The High-level Segment will also include National Voluntary Presentations from France, Nigeria, Peru, Thailand and Viet Nam, who will showcase their national reports on STI and culture and their experiences in promoting sustainable development and achieving the MDGs. It will also host several panel discussions and a thematic debate on the contribution of the Economic and Social Council to the elaboration of a Post-2015 development agenda.

The High-Level Segment will be opened by H.E. Mr. Néstor Osorio, President of ECOSOC. Also addressing the Council during its opening ceremony will be Mr. Ban Ki-moon, Secretary-General, H.E. Mr. Vuk Jeremić, President of the General Assembly, and H.E. Mr. Ueli Maurer, President of the Swiss Confederation 

Coordination to promote employment and decent work for all

Organized on 5-9 July, the Coordination Segment will focus on following up to the 2012 Ministerial Declaration on “Promoting productive capacity, employment and decent work to eradicate poverty in the context of inclusive, sustainable and equitable economic growth at all levels for achieving the Millennium Development Goals” and to the International Conference on Financing for Development.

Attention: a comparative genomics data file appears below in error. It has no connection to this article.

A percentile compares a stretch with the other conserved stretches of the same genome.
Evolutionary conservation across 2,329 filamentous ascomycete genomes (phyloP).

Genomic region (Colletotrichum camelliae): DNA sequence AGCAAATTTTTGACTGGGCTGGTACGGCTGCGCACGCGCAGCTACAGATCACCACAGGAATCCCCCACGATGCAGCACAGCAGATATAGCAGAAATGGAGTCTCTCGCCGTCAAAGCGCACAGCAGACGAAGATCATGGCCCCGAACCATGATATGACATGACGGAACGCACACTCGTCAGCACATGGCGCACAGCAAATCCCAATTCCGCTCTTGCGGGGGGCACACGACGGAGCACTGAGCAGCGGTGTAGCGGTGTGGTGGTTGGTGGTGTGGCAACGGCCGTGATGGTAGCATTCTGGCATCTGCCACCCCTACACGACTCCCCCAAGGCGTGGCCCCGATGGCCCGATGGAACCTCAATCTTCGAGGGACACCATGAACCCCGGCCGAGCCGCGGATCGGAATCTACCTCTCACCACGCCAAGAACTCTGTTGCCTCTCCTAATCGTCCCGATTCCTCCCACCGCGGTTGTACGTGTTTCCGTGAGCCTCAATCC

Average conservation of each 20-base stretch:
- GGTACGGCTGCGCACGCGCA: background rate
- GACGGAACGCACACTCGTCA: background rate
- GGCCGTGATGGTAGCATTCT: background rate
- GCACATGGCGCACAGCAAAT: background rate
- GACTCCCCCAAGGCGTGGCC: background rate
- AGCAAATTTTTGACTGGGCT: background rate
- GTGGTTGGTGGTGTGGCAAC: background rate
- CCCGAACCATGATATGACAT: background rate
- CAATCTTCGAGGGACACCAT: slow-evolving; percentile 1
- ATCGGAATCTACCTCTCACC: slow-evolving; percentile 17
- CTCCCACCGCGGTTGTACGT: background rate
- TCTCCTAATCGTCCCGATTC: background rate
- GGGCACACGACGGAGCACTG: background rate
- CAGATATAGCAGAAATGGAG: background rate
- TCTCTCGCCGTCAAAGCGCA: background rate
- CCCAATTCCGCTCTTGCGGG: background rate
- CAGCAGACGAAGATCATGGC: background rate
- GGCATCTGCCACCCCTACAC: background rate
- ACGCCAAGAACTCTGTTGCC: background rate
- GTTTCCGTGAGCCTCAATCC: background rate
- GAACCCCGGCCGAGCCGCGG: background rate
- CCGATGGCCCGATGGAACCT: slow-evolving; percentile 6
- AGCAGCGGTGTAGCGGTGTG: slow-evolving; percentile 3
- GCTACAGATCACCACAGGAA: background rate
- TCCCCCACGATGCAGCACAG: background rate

There will be a dialogue with the executive secretaries of the regional commissions on the theme of “Regional perspectives on the post-2105 development agenda”. In addition, the annual overview report of the UN system Chief Executive Board for Coordination (CEB) will be presented to the Council. The Secretary-General’s report on “the role of the United Nations system in promoting productive capacity, employment and decent work to eradicate poverty in the context of inclusive, sustainable and equitable economic growth at all levels for achieving the Millennium Development Goals” will provide the background analysis for the debate. In addition, the Segment will also feature a session on financing for development.